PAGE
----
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Saudi Act Of Protest Stuns U.N., And Some Observers

The kingdom decided it will not take a two-year rotating seat on the United Nations Security Council, calling the body incapable of ending wars and resolving conflicts.

You Have Questions About The NSA; We Have Answers

The revelations by National Security Agency contractor Edward Snowden has raised many complicated issues. NPR's national security correspondent Tom Gjelten answers questions submitted by NPR listeners and readers.

Chinatowns: A Little Bit Of Beijing, Wherever You Are

A recent story about the decline of the Chinatown in Kolkota, India, caught our eye. Sadly, some Chinatowns, such as those in Havana, have seen better days, but others are still thriving.

The New And The Next: Punk Rock Love, A Sensible Scary Movie

As Halloween approaches, Ozy co-founder Carlos Watson tells NPR's Arun Rath about a a viral video that pokes fun at everything we've come to expect from horror films.

Violin Said To Have Been On The Titanic Sells For $1.6M

Bandleader Wallace Hartley is thought to have kept playing the instrument as the ship went down. It was later found, in a leather case, floating among the wreckage.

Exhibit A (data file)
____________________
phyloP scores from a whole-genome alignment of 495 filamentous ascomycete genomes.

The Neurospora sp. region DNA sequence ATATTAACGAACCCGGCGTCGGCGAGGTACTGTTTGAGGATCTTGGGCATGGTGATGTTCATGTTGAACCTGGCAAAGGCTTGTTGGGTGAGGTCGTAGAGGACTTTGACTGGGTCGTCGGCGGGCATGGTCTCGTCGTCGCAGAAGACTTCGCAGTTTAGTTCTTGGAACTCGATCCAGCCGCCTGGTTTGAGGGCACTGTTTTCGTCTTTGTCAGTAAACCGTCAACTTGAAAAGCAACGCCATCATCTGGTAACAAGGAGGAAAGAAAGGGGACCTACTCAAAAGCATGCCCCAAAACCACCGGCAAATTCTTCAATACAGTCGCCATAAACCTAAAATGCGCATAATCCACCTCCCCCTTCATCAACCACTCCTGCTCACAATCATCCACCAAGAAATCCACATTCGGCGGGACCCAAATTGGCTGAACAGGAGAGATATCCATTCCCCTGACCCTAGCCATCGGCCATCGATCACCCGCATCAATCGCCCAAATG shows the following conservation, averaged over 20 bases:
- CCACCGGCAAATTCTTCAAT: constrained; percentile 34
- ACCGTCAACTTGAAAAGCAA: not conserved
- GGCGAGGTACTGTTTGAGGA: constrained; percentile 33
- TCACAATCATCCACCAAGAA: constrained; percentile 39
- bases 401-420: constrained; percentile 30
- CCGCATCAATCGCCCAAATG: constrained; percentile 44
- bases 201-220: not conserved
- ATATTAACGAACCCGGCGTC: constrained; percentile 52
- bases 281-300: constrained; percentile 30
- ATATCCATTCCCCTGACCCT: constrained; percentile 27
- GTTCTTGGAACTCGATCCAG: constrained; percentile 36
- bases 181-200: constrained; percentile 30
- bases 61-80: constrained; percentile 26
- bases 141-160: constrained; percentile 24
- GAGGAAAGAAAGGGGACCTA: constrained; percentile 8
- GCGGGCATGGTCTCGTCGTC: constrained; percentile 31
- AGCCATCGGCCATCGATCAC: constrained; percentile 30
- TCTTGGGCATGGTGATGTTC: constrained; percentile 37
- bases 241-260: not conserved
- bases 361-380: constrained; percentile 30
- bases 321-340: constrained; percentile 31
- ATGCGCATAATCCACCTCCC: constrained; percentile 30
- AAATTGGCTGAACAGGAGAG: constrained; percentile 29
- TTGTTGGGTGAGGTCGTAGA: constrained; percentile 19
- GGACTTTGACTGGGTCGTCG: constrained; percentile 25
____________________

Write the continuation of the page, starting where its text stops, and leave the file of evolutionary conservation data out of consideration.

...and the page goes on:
190-Plus Nations In 23 Years For World's 'Most Traveled' Man

Mike Spencer Bown of Calgary, Canada, wondered if he could see "everything of interest." He believes he's accomplished his mission.

Girl's Deportation Was Mishandled, But Legal, French Say

Fifteen-year-old Leonarda Dibrani is at the center of an emotional debate in France over the country's immigration policies. She and her family have been deported to Kosovo. The way the girl was taken into custody — during a school field trip — has caused controversy in France.

Chinese Edict Against 'Rumors' Puts Popular Bloggers At Risk

A new Chinese rule targets Chinese bloggers whose posts against their government have gone viral. One blogger and editor for the Chinese Wall Street Journal, Li Yuan, talks to host Scott Simon about the increased danger of posting in China.

What The World Thinks Of The Dollar In Light Of Recent Politics

The political instability over funding the U.S. government and raising the debt ceiling could have international financial implications. Host Scott Simon speaks with Matthew Goodman of the Center for Strategic and International Studies about how emerging economies view the dollar after the current debt crisis.

Why Scientists Are Trying Viruses To Beat Back Bacteria

Researchers say naturally occurring viruses that target bacteria might one day help help treat human infections with germs that are resistant to antibiotics. The research is still in the early stages, and there are quite a few challenges to overcome before a treatment can even be tested in humans.